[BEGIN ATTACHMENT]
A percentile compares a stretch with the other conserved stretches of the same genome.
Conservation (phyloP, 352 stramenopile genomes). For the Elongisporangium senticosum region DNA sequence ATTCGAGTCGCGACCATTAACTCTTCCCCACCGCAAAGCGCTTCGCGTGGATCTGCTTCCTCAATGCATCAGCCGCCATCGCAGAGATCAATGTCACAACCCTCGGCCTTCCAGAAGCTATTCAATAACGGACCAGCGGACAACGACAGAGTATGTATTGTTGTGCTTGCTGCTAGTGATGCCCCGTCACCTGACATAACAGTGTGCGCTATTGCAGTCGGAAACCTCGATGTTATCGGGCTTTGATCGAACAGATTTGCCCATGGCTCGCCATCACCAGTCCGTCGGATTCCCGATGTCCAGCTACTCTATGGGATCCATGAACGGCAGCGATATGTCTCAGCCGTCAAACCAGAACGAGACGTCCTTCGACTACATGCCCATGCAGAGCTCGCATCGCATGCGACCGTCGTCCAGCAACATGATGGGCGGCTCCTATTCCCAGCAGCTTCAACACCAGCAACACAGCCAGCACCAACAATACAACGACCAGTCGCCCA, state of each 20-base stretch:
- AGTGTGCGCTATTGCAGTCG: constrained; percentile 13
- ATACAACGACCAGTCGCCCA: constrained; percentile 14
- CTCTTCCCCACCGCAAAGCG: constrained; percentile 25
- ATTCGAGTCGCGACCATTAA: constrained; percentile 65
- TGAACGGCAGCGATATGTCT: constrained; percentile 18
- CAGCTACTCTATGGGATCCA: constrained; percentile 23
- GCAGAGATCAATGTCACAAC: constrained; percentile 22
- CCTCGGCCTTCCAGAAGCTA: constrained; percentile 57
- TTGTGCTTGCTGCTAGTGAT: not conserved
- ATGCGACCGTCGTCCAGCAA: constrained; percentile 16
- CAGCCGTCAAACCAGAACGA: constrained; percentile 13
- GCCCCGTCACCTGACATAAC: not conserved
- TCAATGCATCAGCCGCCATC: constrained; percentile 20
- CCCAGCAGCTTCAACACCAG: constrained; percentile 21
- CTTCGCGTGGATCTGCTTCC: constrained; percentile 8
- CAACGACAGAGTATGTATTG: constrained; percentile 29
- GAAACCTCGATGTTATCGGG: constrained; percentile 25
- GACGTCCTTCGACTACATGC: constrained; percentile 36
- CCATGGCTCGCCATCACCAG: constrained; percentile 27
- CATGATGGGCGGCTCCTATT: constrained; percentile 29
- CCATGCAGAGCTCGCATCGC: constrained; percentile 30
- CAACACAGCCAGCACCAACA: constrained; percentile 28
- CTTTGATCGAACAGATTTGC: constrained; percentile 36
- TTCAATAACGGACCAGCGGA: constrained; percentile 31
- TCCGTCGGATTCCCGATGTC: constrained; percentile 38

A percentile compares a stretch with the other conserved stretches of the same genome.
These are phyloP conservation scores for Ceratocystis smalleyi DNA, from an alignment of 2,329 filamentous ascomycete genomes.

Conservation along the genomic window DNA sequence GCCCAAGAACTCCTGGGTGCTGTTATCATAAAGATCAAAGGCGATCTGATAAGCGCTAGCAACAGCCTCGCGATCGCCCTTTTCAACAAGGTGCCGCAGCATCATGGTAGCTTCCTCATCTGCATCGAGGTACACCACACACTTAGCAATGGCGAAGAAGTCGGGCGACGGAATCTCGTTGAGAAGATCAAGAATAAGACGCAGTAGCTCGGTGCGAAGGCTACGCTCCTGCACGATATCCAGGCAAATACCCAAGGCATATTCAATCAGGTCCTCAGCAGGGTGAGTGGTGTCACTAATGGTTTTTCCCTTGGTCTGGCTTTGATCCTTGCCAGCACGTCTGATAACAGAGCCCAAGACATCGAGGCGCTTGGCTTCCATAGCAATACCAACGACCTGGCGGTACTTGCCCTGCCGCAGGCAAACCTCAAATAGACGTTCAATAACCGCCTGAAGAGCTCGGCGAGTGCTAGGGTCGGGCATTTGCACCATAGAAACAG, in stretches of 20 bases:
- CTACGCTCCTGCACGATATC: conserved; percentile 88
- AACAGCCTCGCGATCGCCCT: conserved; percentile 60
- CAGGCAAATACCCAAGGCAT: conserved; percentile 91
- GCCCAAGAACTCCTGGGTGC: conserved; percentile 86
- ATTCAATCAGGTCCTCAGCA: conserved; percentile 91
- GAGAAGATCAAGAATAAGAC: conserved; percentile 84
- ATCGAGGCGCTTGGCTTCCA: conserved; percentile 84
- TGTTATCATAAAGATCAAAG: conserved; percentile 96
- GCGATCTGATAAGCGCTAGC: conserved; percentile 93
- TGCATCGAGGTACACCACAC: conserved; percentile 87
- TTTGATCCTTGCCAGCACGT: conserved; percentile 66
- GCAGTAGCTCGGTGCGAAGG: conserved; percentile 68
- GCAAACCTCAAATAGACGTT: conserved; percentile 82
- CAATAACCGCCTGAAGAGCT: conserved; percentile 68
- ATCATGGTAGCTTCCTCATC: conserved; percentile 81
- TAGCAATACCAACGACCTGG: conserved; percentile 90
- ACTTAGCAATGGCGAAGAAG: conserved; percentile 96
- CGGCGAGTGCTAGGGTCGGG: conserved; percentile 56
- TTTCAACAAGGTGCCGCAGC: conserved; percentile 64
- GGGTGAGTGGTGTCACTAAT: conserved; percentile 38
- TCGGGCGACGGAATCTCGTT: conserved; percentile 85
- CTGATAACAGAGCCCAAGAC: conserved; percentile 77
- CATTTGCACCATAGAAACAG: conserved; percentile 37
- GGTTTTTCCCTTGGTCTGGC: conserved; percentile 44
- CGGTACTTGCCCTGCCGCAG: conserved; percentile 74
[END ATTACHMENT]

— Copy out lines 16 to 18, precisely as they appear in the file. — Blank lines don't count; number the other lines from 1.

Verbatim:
- CCCAGCAGCTTCAACACCAG: constrained; percentile 21
- CTTCGCGTGGATCTGCTTCC: constrained; percentile 8
- CAACGACAGAGTATGTATTG: constrained; percentile 29